Multipotent intestinal stem cells maintain the homeostasis and function ofDrosophila intestinal epithelium
A model of Drosophila multipotent intestinal stem cells that use Notch signalling to generate daughter cells with different fates at different times and in different places.
① When Drosophila intestinal stem cells divide in the adult stage, 90% of the division is to produce EB cells that will differentiate into intestinal epithelial cells in the future. At this time, the stem cells strongly activate the Notch signal in EB and promote EB to differentiate into epithelial cells(EC). ② After a certain number of divisions, the stem cells accumulate a sufficient amount of Sc protein, and the endocrine cell differentiation factor Pros begins to be expressed. After asymmetric division, the stem cells divide to produce endocrine progenitor cells (EEP/EMC). At this time, EMC expresses Notch signaling pathway ligand, weakly activates Notch signaling pathway in stem cells, inhibits the expression of Sc, maintains stem cell stemness, and then divides into a pair of endocrine cells. Since stem cells no longer express Sc, they become intestinal stem cells that produce EC, and their fate continues to circulate between ① and ②. ③ When the Notch signal is additionally activated in stem cells and progeny cells, the stem cells differentiate into EC cells. ④When the Notch signaling pathway is mutated in stem cells and progeny cells, ISC-like or ee-like intestinal tumors are formed.
Drosophila intestinal stem cell is an ideal model for studying the number and location of stem cells
Changes in the number of intestinal stem cells of Drosophila in the pupal stage and the division pattern of stem cells.
Left: Model of the number and distribution pattern of stem cells and endocrine cells in the intestine; Right: Model of the division pattern of intestinal stem cells in the pupal stage. A: At 44h APF, the number of stem cells in the intestine is about 600. At this time, the stem cells express the cell polarity protein Mira and the endocrine cell differentiation transcription factor Pros. Under the action of Mira, Pros is collected on the cell membrane on the basal side of stem cells. B: When stem cells divide asymmetrically into two, about 600 stem cells and 600 endocrine cells are distributed in the intestine. At 56h APF, stem cells and endocrine cells each divide symmetrically. Pros is located in the cytoplasm during symmetrical division. C: symmetrical division makes the number of stem cells and endocrine cells in the intestine at 72h APF reach about 1200. Pros protein is located in the nucleus of endocrine cells.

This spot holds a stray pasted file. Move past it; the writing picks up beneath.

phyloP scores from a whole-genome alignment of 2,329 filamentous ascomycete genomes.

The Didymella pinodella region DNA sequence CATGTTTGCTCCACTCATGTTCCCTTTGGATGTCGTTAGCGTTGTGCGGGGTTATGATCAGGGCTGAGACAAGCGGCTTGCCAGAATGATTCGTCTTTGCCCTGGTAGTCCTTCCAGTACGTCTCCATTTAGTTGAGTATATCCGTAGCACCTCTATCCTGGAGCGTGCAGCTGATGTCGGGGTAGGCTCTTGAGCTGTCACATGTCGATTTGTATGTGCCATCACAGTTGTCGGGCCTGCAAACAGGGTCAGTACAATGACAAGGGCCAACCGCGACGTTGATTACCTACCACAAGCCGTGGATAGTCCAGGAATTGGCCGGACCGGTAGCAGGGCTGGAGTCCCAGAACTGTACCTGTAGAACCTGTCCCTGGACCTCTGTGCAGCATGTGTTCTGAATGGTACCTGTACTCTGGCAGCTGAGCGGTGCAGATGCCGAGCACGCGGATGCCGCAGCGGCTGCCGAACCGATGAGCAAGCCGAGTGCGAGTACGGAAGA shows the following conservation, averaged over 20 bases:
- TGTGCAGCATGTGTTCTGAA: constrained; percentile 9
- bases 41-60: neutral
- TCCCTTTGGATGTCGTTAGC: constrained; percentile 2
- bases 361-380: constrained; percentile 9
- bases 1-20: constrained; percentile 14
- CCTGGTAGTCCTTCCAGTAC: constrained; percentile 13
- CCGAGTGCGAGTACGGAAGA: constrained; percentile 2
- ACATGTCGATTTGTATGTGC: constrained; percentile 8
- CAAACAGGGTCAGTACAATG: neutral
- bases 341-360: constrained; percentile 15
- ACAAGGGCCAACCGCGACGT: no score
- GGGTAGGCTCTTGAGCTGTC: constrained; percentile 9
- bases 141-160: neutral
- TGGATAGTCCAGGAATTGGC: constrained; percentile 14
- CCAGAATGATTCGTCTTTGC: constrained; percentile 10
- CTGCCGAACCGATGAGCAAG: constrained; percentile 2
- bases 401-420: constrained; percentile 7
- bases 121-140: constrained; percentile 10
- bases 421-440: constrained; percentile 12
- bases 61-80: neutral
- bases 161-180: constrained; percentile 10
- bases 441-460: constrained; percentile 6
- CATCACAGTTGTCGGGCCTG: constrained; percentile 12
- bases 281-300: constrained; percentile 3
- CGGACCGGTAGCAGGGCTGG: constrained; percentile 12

Similarities and differences between asymmetric division of Drosophila neural stem cells and intestinal stem cells
The pattern and molecular mechanism of asymmetric division of Drosophila type 1 neural stem cells and intestinal stem cells.
A: Drosophila type-1 neural stem cells undergo an asymmetrical division during the embryonic stage. The division axis is perpendicular to the "Apical-basal" axis, producing two progeny cells, one large and one small. The large progeny cells at the apical continue to occupy the apical position of the neural stem cells in the outermost ectoderm, maintaining the self-renewal of the stem cells. The daughter cells at the basal differentiate into ganglion blasts (GMC) and then undergo a symmetrical division to produce a pair of nerves. B: The molecular mechanism of the asymmetric division of neural stem cells: (1) Par complex locates to the apical cell membrane to establish an internal polarity axis; (2) Par complex locates Pon and Miranda on the basal cell membrane through phosphorylation, Pon and Miranda are further physically combined to locate Numb, Brat, and Prospero on the basal cell membrane; (3) The Par complex recruits Inscuteable, Pins, Gαi, and Mud to establish a "apical-baasal" mitotic spindle axis; (4) The apical polar protein and the basal cell fate determining factors are distributed asymmetrically in the two daughter cells. C: In the metaphase of asymmetric division of intestinal stem cells, the Par protein complex is located on the apical of the cell membrane, and Miranda and Prospero are located on the basal of the cell membrane, forming a spindle axis perpendicular to the basement membrane. With the progress of mitosis, the spindle axis continuously deflects from the state perpendicular to the basement membrane until it is parallel to the basal membrane at the end of division. After the mitotic cytoplasm is separated, the progeny cells originally located at the apical of the metaphase return to the basal membrane and become stem cells that continue to renew themselves. Prospero protein enters the nucleus of the progeny cells originally located at the basal, allowing the progeny cells to differentiate into endocrine cells.